It's particularly useful when you're arriving to a small festival where there's some bass amp on stage the bands are sharing, you can just plug in and dial in the sound from your own instrument, rather than needing to fiddle with the dials on that unknown amp.

(Well, in theory... in practice it usually turns out that the amp has, like, all the mids completely pulled, and at that point there's only so much an EQ in the instrument can do...)

It also has to do with how guitarists and bassists approach sound changes. Guitarists often switch between dramatically different sounds in the sections of a single song. That's best done by switching an effects pedal or amp-channel, or possibly to a different pickup.
On bass, you'll more typically run broadly the same sound throughout, and only fine-adjust to fit the dynamic context. And these adjustments may be quite different depending on room acoustics, placement on stage, what kit the drummer is playing on etc. etc., so they can hardly be pre-programmed into stomp boxes.

Finally, as was commented in other places in this thread, guitarists seem to have more of a problem with accidentally moving the pots on their instrument. Well, that's not all that surprising – first, guitarists simply tend to move more than bassists (there are of course exceptions), bassists tend to pluck more than they strum, which keeps the hand away from the pots, and even when they use a pick the palm usually stays anchored somewhere over the strings or bridge, whereas guitarists may well strum all over the instrument.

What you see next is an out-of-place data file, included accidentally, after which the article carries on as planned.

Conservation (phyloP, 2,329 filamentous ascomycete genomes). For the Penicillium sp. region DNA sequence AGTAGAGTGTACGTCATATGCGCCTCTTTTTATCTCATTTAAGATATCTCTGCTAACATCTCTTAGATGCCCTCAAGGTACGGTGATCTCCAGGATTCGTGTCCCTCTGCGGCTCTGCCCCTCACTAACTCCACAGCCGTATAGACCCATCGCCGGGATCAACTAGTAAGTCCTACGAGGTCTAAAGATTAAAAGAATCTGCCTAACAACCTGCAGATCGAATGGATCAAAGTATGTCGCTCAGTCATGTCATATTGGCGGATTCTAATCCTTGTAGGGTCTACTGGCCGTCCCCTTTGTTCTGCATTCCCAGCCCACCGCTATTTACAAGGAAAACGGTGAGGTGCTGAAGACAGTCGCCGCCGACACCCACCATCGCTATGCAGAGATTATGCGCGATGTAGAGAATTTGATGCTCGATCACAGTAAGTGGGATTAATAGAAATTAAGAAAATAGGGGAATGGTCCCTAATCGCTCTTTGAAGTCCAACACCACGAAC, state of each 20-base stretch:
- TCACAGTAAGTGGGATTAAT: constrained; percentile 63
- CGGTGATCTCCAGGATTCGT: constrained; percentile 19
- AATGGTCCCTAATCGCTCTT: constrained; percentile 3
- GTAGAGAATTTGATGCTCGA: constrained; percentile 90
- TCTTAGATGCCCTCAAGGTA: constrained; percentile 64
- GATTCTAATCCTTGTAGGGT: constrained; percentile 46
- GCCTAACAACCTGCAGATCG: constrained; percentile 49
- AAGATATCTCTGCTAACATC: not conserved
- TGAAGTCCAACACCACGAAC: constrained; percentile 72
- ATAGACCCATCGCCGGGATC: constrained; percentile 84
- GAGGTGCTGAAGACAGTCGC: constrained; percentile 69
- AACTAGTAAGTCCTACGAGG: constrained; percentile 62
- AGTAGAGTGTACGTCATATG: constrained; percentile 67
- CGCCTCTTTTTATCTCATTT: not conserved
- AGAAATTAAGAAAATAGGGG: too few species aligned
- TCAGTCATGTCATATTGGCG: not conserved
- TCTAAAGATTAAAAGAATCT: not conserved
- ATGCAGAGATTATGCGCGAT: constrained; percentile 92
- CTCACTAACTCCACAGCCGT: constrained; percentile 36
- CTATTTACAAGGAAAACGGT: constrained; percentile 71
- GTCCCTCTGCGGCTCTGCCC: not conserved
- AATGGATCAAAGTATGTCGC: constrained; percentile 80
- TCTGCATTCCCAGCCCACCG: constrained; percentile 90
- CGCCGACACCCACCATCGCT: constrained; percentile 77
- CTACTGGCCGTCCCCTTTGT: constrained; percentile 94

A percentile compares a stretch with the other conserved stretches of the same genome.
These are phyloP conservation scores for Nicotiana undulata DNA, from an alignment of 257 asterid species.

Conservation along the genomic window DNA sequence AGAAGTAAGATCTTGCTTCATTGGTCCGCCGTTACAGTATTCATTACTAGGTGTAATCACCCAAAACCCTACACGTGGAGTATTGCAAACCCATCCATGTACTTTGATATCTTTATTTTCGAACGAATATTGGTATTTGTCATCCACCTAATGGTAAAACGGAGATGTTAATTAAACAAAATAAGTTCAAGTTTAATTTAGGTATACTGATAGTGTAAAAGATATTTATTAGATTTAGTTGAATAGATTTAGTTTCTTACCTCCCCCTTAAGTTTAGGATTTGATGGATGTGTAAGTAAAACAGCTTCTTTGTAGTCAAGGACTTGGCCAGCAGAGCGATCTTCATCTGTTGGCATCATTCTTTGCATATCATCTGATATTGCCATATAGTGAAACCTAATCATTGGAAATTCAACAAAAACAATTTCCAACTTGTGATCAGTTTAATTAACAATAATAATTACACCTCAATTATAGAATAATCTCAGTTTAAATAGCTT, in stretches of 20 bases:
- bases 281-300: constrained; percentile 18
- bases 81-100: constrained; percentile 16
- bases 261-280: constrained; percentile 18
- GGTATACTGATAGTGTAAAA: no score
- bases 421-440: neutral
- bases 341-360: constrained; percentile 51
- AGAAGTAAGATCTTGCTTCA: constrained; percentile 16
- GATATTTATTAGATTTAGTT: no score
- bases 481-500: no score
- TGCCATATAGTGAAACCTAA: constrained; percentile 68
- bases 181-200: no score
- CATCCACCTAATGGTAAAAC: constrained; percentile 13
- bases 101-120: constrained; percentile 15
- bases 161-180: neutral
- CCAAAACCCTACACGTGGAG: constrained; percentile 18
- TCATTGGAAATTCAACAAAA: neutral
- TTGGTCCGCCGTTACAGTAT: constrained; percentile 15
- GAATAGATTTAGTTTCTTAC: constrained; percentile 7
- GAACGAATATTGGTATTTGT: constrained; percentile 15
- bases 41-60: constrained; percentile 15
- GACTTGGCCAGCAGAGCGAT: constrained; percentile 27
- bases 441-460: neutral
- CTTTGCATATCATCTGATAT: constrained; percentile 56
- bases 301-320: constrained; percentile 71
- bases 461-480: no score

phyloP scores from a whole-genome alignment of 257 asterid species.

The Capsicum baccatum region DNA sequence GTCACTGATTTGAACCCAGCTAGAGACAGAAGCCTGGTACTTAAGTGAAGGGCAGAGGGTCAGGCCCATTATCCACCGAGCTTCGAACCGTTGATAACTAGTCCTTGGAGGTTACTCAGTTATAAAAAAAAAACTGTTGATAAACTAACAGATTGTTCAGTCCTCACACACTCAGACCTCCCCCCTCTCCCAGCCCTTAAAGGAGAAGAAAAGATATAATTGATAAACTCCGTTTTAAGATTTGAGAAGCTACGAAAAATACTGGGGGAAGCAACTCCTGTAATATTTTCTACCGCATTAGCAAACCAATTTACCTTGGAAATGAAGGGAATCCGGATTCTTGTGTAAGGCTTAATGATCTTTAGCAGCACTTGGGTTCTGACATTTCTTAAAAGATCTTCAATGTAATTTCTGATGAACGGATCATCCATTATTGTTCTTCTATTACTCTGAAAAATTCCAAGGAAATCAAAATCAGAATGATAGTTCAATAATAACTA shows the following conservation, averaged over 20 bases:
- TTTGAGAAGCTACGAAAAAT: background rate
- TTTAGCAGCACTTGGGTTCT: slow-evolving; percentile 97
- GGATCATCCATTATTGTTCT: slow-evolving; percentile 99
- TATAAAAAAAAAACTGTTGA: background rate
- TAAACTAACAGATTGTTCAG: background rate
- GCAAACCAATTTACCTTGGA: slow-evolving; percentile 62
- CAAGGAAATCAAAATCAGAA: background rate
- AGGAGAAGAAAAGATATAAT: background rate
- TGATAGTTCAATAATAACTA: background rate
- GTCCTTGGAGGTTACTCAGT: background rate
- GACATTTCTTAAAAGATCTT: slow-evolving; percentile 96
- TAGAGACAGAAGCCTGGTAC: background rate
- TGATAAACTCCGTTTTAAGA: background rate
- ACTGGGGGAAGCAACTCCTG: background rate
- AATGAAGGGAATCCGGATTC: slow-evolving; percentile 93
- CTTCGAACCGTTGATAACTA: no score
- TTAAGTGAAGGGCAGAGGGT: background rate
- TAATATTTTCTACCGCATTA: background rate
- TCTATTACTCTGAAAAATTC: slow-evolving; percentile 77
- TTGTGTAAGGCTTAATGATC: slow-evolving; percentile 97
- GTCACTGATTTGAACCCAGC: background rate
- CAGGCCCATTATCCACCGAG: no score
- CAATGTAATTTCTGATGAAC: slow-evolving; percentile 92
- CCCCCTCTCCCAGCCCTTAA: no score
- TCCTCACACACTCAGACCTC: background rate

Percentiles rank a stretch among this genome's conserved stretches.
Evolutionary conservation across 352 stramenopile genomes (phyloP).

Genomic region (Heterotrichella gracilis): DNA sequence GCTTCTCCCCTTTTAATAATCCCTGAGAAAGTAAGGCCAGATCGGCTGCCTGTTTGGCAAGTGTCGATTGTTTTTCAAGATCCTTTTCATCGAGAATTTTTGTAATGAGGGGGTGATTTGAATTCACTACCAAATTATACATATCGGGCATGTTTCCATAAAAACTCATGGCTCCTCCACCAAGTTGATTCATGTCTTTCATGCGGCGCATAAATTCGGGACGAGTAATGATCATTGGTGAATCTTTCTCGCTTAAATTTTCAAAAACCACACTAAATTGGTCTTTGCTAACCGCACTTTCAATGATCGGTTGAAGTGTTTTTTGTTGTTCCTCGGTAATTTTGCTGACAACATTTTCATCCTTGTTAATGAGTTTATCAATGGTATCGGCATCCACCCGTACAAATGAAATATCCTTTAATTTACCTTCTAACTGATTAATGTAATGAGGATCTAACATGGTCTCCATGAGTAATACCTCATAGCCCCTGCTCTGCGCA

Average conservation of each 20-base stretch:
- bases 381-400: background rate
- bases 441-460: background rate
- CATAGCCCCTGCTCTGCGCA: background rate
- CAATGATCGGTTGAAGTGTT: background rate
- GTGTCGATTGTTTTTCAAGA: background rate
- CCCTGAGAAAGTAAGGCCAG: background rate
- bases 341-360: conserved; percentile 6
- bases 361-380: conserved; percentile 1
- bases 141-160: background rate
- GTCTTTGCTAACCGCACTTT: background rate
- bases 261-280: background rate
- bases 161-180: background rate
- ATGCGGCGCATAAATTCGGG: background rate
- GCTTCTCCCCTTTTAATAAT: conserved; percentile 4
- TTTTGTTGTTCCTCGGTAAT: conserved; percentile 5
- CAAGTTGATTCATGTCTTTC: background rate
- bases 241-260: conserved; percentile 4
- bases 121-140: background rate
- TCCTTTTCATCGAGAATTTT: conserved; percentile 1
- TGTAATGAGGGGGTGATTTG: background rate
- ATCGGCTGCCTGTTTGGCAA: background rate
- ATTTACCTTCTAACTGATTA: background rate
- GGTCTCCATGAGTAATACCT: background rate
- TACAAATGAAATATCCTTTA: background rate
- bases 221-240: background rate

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  • So you say it's frequent for the bassists not to use any effect pedals, and if they also don't use their own amp, the controls on the instrument are the ones they are the most familiar with to adjust the sound? Oct 26 at 5:38
  • @ToddWilcox What you wrote is not untrue, but I'd like to focus on pots, not switches. Switches are much more robust, at least in the extreme positions, but dialing the tone with a knob on the guitar, while on the stage seems a difficult task to me. Is it easier for a bassist than for a guitarist? Oct 26 at 14:48
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    @ToddWilcox I did say only “almost all” guitars are passive, as well as that many basses are passive too. But the difference is, lots and lots of basses are active out of the box and have controls that are based on that from the get-go, whereas even those guitars that have some active elements are typically designed like passive guitars with some extra, optional features. Oct 26 at 16:52